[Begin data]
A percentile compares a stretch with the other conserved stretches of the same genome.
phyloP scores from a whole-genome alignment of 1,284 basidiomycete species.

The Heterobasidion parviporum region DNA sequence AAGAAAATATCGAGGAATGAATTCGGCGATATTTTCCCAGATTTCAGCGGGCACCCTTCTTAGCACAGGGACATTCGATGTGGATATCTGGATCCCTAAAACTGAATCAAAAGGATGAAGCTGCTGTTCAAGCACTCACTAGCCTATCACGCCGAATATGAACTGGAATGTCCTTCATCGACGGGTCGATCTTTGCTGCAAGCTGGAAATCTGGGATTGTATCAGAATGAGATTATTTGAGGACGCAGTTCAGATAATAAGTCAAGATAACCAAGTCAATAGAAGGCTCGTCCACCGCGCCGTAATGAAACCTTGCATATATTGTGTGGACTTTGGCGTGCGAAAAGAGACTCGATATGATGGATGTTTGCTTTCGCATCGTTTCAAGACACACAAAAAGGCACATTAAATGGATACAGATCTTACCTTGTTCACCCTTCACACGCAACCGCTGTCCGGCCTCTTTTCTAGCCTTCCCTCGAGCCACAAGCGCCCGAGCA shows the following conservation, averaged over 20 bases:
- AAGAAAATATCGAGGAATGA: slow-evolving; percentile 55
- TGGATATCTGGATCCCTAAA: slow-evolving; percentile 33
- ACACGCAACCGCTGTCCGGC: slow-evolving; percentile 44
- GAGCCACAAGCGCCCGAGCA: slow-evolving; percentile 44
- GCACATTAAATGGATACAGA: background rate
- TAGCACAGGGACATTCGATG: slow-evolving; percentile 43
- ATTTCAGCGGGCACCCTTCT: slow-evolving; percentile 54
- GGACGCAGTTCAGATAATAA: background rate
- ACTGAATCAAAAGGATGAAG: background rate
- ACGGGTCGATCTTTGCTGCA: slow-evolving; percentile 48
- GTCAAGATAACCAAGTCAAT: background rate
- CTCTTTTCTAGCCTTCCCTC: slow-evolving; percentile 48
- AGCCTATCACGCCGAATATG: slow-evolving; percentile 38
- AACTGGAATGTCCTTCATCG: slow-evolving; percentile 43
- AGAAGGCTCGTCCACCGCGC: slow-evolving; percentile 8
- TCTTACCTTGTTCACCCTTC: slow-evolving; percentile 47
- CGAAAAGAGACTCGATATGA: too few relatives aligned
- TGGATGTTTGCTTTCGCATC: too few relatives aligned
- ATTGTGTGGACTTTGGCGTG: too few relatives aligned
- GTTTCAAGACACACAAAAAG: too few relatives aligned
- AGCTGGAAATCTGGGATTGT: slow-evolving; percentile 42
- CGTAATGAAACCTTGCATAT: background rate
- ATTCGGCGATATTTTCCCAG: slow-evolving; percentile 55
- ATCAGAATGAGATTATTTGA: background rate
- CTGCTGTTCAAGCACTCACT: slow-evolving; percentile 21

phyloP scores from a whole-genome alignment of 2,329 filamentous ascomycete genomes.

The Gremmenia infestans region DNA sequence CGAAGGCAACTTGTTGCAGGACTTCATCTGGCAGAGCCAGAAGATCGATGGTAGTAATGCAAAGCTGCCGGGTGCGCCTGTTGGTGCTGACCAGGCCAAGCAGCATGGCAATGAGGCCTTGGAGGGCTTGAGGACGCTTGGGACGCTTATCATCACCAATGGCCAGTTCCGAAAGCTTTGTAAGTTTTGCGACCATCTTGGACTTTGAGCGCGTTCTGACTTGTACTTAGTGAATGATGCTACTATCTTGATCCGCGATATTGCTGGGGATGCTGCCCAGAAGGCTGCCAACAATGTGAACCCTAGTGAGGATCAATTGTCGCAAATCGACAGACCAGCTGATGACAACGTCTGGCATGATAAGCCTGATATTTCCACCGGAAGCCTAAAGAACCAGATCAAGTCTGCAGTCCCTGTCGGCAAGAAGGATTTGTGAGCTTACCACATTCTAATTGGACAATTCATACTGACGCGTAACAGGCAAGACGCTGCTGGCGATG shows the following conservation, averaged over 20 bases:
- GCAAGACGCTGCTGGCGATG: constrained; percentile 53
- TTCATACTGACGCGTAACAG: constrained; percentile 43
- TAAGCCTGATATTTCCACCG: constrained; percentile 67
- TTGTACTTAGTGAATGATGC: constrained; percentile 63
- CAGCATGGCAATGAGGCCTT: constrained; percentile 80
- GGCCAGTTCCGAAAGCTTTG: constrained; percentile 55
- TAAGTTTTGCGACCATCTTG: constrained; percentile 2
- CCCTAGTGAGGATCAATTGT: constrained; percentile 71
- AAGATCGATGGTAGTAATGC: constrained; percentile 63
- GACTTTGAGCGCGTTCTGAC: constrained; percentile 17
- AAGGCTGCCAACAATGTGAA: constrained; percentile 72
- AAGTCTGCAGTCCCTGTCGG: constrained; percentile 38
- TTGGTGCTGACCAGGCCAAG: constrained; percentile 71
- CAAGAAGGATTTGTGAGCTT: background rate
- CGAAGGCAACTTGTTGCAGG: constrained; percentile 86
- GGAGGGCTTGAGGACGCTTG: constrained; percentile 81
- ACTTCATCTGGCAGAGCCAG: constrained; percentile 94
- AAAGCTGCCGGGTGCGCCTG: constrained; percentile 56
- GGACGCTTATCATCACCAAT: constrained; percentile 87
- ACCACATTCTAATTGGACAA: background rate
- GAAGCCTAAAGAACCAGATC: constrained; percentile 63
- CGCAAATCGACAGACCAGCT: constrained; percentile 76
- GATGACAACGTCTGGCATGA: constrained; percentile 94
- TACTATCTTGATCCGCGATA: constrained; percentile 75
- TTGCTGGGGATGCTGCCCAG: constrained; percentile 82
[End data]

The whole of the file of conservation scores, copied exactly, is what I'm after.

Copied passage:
A percentile compares a stretch with the other conserved stretches of the same genome.
phyloP scores from a whole-genome alignment of 1,284 basidiomycete species.

The Heterobasidion parviporum region DNA sequence AAGAAAATATCGAGGAATGAATTCGGCGATATTTTCCCAGATTTCAGCGGGCACCCTTCTTAGCACAGGGACATTCGATGTGGATATCTGGATCCCTAAAACTGAATCAAAAGGATGAAGCTGCTGTTCAAGCACTCACTAGCCTATCACGCCGAATATGAACTGGAATGTCCTTCATCGACGGGTCGATCTTTGCTGCAAGCTGGAAATCTGGGATTGTATCAGAATGAGATTATTTGAGGACGCAGTTCAGATAATAAGTCAAGATAACCAAGTCAATAGAAGGCTCGTCCACCGCGCCGTAATGAAACCTTGCATATATTGTGTGGACTTTGGCGTGCGAAAAGAGACTCGATATGATGGATGTTTGCTTTCGCATCGTTTCAAGACACACAAAAAGGCACATTAAATGGATACAGATCTTACCTTGTTCACCCTTCACACGCAACCGCTGTCCGGCCTCTTTTCTAGCCTTCCCTCGAGCCACAAGCGCCCGAGCA shows the following conservation, averaged over 20 bases:
- AAGAAAATATCGAGGAATGA: slow-evolving; percentile 55
- TGGATATCTGGATCCCTAAA: slow-evolving; percentile 33
- ACACGCAACCGCTGTCCGGC: slow-evolving; percentile 44
- GAGCCACAAGCGCCCGAGCA: slow-evolving; percentile 44
- GCACATTAAATGGATACAGA: background rate
- TAGCACAGGGACATTCGATG: slow-evolving; percentile 43
- ATTTCAGCGGGCACCCTTCT: slow-evolving; percentile 54
- GGACGCAGTTCAGATAATAA: background rate
- ACTGAATCAAAAGGATGAAG: background rate
- ACGGGTCGATCTTTGCTGCA: slow-evolving; percentile 48
- GTCAAGATAACCAAGTCAAT: background rate
- CTCTTTTCTAGCCTTCCCTC: slow-evolving; percentile 48
- AGCCTATCACGCCGAATATG: slow-evolving; percentile 38
- AACTGGAATGTCCTTCATCG: slow-evolving; percentile 43
- AGAAGGCTCGTCCACCGCGC: slow-evolving; percentile 8
- TCTTACCTTGTTCACCCTTC: slow-evolving; percentile 47
- CGAAAAGAGACTCGATATGA: too few relatives aligned
- TGGATGTTTGCTTTCGCATC: too few relatives aligned
- ATTGTGTGGACTTTGGCGTG: too few relatives aligned
- GTTTCAAGACACACAAAAAG: too few relatives aligned
- AGCTGGAAATCTGGGATTGT: slow-evolving; percentile 42
- CGTAATGAAACCTTGCATAT: background rate
- ATTCGGCGATATTTTCCCAG: slow-evolving; percentile 55
- ATCAGAATGAGATTATTTGA: background rate
- CTGCTGTTCAAGCACTCACT: slow-evolving; percentile 21

phyloP scores from a whole-genome alignment of 2,329 filamentous ascomycete genomes.

The Gremmenia infestans region DNA sequence CGAAGGCAACTTGTTGCAGGACTTCATCTGGCAGAGCCAGAAGATCGATGGTAGTAATGCAAAGCTGCCGGGTGCGCCTGTTGGTGCTGACCAGGCCAAGCAGCATGGCAATGAGGCCTTGGAGGGCTTGAGGACGCTTGGGACGCTTATCATCACCAATGGCCAGTTCCGAAAGCTTTGTAAGTTTTGCGACCATCTTGGACTTTGAGCGCGTTCTGACTTGTACTTAGTGAATGATGCTACTATCTTGATCCGCGATATTGCTGGGGATGCTGCCCAGAAGGCTGCCAACAATGTGAACCCTAGTGAGGATCAATTGTCGCAAATCGACAGACCAGCTGATGACAACGTCTGGCATGATAAGCCTGATATTTCCACCGGAAGCCTAAAGAACCAGATCAAGTCTGCAGTCCCTGTCGGCAAGAAGGATTTGTGAGCTTACCACATTCTAATTGGACAATTCATACTGACGCGTAACAGGCAAGACGCTGCTGGCGATG shows the following conservation, averaged over 20 bases:
- GCAAGACGCTGCTGGCGATG: constrained; percentile 53
- TTCATACTGACGCGTAACAG: constrained; percentile 43
- TAAGCCTGATATTTCCACCG: constrained; percentile 67
- TTGTACTTAGTGAATGATGC: constrained; percentile 63
- CAGCATGGCAATGAGGCCTT: constrained; percentile 80
- GGCCAGTTCCGAAAGCTTTG: constrained; percentile 55
- TAAGTTTTGCGACCATCTTG: constrained; percentile 2
- CCCTAGTGAGGATCAATTGT: constrained; percentile 71
- AAGATCGATGGTAGTAATGC: constrained; percentile 63
- GACTTTGAGCGCGTTCTGAC: constrained; percentile 17
- AAGGCTGCCAACAATGTGAA: constrained; percentile 72
- AAGTCTGCAGTCCCTGTCGG: constrained; percentile 38
- TTGGTGCTGACCAGGCCAAG: constrained; percentile 71
- CAAGAAGGATTTGTGAGCTT: background rate
- CGAAGGCAACTTGTTGCAGG: constrained; percentile 86
- GGAGGGCTTGAGGACGCTTG: constrained; percentile 81
- ACTTCATCTGGCAGAGCCAG: constrained; percentile 94
- AAAGCTGCCGGGTGCGCCTG: constrained; percentile 56
- GGACGCTTATCATCACCAAT: constrained; percentile 87
- ACCACATTCTAATTGGACAA: background rate
- GAAGCCTAAAGAACCAGATC: constrained; percentile 63
- CGCAAATCGACAGACCAGCT: constrained; percentile 76
- GATGACAACGTCTGGCATGA: constrained; percentile 94
- TACTATCTTGATCCGCGATA: constrained; percentile 75
- TTGCTGGGGATGCTGCCCAG: constrained; percentile 82